I have received from all corners of the earth the article in which an 81 yr. old Sicilian mamma threw her 61 yr. old son out of the house and took away his meager stipend because he stayed out too late and didn’t tell her where he was going. Now, I’ve lived with an 81 yr. old (although I wasn’t on a stipend), and I can tell you, it ain’t easy…let alone, doing so for 61 years. So, fundamentally, I’m on his side.
But, while even the Italians had a hearty laugh over this grandiose display of mammoneism (that’s mamma’s-boyism), there is little here to laugh about in this country of mammones galore.
I could write chapters upon chapters of the mammone syndrome, and lots of ink has already been spent in the Western and even the Italian press on this most charming of peccadilloes of the Mediterranean culture. But, what’s more disconcerting are the recent developments in the Italian legal system, which has offered unadulterated (and some would say reprehensible) defense of this preposterous situation; mentally, emotionally and let’s say even physically unhealthy by anyone’s standards.
If our 61 yr. old Giovanni had pressed his case, the law would have reinstated him in the household, stipend and all, and reprimanded the mamma for essentially wanting more respect.
The Appeals Court recently stated that a 27 yr. old living at home was entitled to stay there forever, with a raise in his – for lack of a better word – allowance; because of course, in Italy, there are few jobs and prospects for this fully mature ragazzo. In another case, a divorced dad was forced to also pay child support to his 21 yr. old, up until the ‘kid’ found his way in the world.
Now with your very own live-in slave, clothes shopper, gourmet chef, housekeeper, and personal bank account for vacationing in the Maldives when you want to, I, too, would be hard-pressed to find my way out of the house and into this world. Let’s face it: flipping burgers at McDonalds, or even a banker’s job would be infinitely more laborious. And you wouldn’t find your underwear pressed and your bed made at the end of each working day, either.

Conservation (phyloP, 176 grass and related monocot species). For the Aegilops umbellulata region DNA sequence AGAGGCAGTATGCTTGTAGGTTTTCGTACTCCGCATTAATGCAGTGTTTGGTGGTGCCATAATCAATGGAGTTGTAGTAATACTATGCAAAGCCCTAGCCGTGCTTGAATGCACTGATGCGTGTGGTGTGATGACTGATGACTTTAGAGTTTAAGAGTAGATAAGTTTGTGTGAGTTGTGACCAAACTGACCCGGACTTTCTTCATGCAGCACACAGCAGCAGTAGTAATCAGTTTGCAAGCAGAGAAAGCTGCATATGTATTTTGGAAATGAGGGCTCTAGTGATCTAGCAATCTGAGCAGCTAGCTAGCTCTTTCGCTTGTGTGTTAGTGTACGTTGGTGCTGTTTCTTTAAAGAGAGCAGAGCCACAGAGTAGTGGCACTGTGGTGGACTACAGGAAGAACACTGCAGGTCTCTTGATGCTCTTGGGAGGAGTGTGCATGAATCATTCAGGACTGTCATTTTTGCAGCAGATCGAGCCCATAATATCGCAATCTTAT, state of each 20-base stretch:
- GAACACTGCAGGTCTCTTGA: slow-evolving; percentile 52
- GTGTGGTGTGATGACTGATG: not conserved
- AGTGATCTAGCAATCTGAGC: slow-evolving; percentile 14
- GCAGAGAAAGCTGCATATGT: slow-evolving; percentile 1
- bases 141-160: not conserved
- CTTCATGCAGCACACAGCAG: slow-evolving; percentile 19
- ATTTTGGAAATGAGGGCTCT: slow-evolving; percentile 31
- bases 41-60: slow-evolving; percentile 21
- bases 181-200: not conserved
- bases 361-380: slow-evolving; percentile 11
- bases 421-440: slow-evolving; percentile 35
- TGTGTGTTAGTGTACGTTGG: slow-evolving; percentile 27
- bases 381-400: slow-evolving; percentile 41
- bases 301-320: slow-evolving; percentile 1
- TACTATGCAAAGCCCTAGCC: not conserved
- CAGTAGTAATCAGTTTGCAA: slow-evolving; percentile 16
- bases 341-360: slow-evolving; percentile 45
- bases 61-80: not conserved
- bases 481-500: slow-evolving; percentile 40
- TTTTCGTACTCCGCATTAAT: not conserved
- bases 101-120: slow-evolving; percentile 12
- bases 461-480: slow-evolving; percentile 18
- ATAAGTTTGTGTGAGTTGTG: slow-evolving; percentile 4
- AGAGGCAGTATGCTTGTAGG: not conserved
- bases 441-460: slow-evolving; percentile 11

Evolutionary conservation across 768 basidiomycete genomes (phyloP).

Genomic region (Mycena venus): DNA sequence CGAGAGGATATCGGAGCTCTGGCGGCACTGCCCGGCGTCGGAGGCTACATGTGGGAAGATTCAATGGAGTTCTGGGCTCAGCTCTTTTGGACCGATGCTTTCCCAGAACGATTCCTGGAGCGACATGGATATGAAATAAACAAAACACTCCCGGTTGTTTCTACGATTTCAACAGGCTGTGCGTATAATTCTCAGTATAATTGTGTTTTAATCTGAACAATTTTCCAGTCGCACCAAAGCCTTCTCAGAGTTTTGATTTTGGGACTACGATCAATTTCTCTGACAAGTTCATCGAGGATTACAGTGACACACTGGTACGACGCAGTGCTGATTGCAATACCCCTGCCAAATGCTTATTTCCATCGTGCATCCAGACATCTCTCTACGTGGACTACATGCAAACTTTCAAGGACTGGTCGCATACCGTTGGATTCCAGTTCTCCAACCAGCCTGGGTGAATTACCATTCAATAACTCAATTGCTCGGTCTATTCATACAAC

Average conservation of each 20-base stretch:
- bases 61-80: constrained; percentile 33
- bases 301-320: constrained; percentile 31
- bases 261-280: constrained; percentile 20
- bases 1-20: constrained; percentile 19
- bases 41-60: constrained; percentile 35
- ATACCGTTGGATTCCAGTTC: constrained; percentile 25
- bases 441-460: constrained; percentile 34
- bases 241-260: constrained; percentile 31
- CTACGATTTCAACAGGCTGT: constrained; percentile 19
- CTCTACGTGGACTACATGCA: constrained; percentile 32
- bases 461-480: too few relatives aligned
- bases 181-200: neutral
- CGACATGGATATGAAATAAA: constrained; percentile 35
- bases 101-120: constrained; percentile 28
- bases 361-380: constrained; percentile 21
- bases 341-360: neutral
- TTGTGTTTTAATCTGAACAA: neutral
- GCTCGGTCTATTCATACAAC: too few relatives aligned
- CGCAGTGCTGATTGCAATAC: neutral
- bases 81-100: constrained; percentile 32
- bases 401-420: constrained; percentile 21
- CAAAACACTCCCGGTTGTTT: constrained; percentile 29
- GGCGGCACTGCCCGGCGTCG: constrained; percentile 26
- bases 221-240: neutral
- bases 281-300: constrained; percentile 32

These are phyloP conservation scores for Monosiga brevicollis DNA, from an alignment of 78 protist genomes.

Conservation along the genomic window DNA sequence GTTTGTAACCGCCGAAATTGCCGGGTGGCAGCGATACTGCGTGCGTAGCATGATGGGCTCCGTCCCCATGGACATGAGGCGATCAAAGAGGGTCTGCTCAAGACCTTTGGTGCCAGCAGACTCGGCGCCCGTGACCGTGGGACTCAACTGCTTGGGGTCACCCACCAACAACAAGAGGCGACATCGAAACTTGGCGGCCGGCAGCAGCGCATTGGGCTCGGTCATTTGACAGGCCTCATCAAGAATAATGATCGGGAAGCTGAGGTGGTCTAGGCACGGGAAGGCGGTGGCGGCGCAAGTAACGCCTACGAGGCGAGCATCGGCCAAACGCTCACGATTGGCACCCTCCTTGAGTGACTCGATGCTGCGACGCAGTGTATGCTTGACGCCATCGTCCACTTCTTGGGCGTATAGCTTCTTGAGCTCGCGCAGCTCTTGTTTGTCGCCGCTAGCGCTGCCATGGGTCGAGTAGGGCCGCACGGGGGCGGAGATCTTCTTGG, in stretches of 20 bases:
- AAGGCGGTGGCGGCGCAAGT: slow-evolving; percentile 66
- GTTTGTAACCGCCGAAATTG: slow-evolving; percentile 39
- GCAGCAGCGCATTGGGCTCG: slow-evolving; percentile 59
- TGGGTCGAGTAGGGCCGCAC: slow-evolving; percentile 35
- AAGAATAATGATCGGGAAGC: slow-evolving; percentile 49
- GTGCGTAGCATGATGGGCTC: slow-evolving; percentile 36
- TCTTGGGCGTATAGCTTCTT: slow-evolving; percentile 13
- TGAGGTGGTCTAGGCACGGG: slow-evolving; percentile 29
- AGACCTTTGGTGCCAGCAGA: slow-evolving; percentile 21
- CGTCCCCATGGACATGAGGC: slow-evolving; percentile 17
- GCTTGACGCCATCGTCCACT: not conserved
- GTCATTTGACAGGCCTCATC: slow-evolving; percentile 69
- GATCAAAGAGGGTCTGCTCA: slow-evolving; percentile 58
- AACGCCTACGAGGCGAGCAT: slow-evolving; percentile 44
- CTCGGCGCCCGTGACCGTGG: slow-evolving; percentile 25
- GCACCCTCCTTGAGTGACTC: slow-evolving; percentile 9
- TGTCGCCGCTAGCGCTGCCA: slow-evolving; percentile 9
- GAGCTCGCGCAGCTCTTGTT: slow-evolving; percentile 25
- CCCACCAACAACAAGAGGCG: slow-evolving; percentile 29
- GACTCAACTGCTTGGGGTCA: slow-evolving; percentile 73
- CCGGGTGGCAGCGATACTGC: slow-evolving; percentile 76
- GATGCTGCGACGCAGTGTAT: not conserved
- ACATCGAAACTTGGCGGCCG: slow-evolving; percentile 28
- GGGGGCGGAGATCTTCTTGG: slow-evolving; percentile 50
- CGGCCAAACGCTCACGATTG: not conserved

But, by enforcing this mamma-state (formerly known as the nanny one, but no one can afford those anymore), the Italian courts are not helping poor Giovanni & Co. They are, in short, throwing the book directly at Italy; further exacerbating the europessimism, especially among the young, that there is no hope nor any future, so you might as well not even try. In their judicial zealotry, instead of helping progress, they instead defend their own kind (mammonas each and every one of them, I'm sure); condemning these 'deadbeat dads' for the crime of having actually gone out and made a living. In short, they carve their enlightened sanctions in the legal stone, and tell families (to the great satisfaction of all those mammas out there) that their little bundles of joy can remain so forever. These stone commandments are actually funerary epithets -- ultimately dictating that the Italian economy, if not the entire society, stays in diapers and crawls; never having to grow up and face the dark, brutal world of work and responsibility.
As for me, I’m looking into adoption—into an Italian family -- I wonder what kind of an allowance I could draw?